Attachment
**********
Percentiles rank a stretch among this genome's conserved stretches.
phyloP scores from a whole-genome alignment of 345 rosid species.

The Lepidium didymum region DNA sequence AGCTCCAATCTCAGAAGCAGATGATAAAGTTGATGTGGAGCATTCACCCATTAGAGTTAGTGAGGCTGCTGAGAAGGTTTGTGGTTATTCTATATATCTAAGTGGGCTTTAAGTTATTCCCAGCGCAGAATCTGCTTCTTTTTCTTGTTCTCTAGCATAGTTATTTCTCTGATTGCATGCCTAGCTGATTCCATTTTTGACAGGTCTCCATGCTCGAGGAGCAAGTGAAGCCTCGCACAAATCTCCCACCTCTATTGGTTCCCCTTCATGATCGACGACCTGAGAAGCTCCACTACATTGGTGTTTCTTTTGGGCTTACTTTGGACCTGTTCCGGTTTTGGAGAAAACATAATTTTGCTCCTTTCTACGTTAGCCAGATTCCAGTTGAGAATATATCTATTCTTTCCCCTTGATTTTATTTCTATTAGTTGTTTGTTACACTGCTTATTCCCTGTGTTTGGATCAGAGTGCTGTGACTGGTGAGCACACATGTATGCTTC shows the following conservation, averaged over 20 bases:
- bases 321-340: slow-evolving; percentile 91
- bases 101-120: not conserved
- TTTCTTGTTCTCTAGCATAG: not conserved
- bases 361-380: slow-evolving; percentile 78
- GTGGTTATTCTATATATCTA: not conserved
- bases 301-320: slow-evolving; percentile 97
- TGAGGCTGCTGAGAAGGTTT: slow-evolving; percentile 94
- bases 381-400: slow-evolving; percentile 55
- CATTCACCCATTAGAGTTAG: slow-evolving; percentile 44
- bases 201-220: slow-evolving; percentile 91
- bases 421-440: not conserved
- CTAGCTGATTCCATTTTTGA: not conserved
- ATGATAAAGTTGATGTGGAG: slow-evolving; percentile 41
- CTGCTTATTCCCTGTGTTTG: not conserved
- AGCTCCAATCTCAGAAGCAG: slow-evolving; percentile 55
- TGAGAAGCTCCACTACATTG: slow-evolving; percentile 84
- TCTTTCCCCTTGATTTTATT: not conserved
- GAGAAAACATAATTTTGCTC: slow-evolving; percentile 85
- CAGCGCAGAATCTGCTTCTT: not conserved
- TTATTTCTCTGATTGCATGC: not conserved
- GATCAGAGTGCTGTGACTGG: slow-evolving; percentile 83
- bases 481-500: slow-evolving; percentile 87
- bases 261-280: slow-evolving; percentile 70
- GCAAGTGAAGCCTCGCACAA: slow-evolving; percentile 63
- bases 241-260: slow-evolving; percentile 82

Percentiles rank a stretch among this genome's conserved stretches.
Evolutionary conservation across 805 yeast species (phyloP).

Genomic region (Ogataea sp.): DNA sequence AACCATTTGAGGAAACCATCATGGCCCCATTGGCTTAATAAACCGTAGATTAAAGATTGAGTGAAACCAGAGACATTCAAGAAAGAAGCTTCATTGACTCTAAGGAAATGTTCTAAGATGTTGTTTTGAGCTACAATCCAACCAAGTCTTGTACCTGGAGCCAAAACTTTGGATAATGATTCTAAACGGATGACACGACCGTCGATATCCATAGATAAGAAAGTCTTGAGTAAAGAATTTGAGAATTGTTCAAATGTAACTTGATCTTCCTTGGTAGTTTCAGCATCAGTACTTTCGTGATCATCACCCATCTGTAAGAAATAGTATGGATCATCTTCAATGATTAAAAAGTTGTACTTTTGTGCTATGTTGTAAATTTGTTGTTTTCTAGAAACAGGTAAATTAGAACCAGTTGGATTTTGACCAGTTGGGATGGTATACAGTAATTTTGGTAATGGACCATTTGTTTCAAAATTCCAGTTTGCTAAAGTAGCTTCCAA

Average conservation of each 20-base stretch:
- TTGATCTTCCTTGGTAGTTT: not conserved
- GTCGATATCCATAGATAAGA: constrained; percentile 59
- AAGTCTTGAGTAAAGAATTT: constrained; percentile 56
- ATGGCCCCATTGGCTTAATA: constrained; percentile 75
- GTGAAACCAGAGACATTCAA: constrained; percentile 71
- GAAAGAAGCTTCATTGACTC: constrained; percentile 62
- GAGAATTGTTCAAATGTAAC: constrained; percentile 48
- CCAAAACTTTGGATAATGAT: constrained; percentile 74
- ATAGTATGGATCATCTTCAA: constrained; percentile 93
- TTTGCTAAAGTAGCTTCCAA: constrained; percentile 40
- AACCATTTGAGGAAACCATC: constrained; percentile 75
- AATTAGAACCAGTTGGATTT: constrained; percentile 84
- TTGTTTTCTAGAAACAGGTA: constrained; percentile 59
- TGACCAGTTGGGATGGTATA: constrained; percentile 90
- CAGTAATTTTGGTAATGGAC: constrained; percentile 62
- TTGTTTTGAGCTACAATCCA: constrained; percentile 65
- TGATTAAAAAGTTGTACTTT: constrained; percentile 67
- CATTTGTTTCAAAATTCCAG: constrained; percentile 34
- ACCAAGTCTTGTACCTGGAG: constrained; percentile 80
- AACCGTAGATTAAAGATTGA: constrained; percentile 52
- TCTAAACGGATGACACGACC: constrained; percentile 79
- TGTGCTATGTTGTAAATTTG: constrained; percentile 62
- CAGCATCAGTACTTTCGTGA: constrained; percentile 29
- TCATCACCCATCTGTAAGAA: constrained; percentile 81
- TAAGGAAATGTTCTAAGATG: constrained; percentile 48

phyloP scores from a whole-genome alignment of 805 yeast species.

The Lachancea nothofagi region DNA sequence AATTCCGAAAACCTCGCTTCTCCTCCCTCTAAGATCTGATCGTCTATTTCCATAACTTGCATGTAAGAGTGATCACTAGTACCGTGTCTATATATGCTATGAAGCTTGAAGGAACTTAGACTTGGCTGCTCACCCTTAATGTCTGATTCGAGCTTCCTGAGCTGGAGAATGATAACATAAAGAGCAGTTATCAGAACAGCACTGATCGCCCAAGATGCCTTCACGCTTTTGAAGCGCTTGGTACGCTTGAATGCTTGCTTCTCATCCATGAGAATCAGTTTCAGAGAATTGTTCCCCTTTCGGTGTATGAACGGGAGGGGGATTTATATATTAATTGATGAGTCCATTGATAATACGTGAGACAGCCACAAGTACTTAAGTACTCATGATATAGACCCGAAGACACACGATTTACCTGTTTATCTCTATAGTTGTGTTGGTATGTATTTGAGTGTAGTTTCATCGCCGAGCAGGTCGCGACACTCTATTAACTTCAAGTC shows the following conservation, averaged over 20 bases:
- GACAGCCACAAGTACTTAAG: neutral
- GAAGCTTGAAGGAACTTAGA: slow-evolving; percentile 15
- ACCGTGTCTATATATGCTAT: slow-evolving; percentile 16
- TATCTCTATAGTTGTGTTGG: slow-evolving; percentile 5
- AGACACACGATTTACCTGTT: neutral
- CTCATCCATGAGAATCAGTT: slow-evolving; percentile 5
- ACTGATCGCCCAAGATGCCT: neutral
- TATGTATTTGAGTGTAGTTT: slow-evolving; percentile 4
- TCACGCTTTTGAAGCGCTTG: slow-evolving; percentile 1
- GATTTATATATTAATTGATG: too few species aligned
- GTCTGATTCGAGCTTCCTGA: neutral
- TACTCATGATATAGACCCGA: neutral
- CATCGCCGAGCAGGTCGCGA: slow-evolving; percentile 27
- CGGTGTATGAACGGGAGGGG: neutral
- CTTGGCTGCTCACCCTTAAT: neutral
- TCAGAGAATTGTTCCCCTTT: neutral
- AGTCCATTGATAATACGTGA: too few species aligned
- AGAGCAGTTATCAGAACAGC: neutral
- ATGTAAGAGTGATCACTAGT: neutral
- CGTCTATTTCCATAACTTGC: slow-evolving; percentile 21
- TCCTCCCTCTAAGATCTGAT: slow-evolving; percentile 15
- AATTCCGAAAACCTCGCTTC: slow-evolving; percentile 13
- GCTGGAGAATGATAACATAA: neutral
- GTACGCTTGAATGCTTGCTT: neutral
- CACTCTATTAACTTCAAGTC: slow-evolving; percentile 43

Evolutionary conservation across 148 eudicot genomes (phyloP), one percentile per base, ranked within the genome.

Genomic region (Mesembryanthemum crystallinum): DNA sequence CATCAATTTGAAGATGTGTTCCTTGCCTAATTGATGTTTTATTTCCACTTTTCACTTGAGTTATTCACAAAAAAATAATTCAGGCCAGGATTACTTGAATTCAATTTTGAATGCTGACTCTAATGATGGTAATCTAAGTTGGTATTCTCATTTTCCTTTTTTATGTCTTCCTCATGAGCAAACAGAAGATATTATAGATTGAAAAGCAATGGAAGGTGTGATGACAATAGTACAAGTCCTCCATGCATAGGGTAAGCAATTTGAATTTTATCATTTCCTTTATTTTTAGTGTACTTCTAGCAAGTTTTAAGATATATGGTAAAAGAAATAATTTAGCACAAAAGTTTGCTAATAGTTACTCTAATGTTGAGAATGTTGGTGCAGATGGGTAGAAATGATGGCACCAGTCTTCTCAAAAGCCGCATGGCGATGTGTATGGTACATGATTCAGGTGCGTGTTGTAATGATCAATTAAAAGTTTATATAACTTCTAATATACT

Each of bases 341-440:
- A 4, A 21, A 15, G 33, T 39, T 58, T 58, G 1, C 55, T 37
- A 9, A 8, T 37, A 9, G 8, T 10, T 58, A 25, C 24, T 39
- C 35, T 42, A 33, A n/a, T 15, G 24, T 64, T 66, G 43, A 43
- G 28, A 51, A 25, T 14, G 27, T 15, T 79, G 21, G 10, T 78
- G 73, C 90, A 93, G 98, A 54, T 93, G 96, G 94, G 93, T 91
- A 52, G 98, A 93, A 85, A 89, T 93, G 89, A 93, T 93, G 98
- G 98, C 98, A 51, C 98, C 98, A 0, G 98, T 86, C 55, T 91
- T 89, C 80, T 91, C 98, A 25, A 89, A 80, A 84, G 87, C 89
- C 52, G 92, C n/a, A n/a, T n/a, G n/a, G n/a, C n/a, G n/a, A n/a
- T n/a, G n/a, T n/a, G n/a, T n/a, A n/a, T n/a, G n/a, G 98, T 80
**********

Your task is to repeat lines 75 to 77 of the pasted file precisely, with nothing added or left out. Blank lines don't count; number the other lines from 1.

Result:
- TCAGAGAATTGTTCCCCTTT: neutral
- AGTCCATTGATAATACGTGA: too few species aligned
- AGAGCAGTTATCAGAACAGC: neutral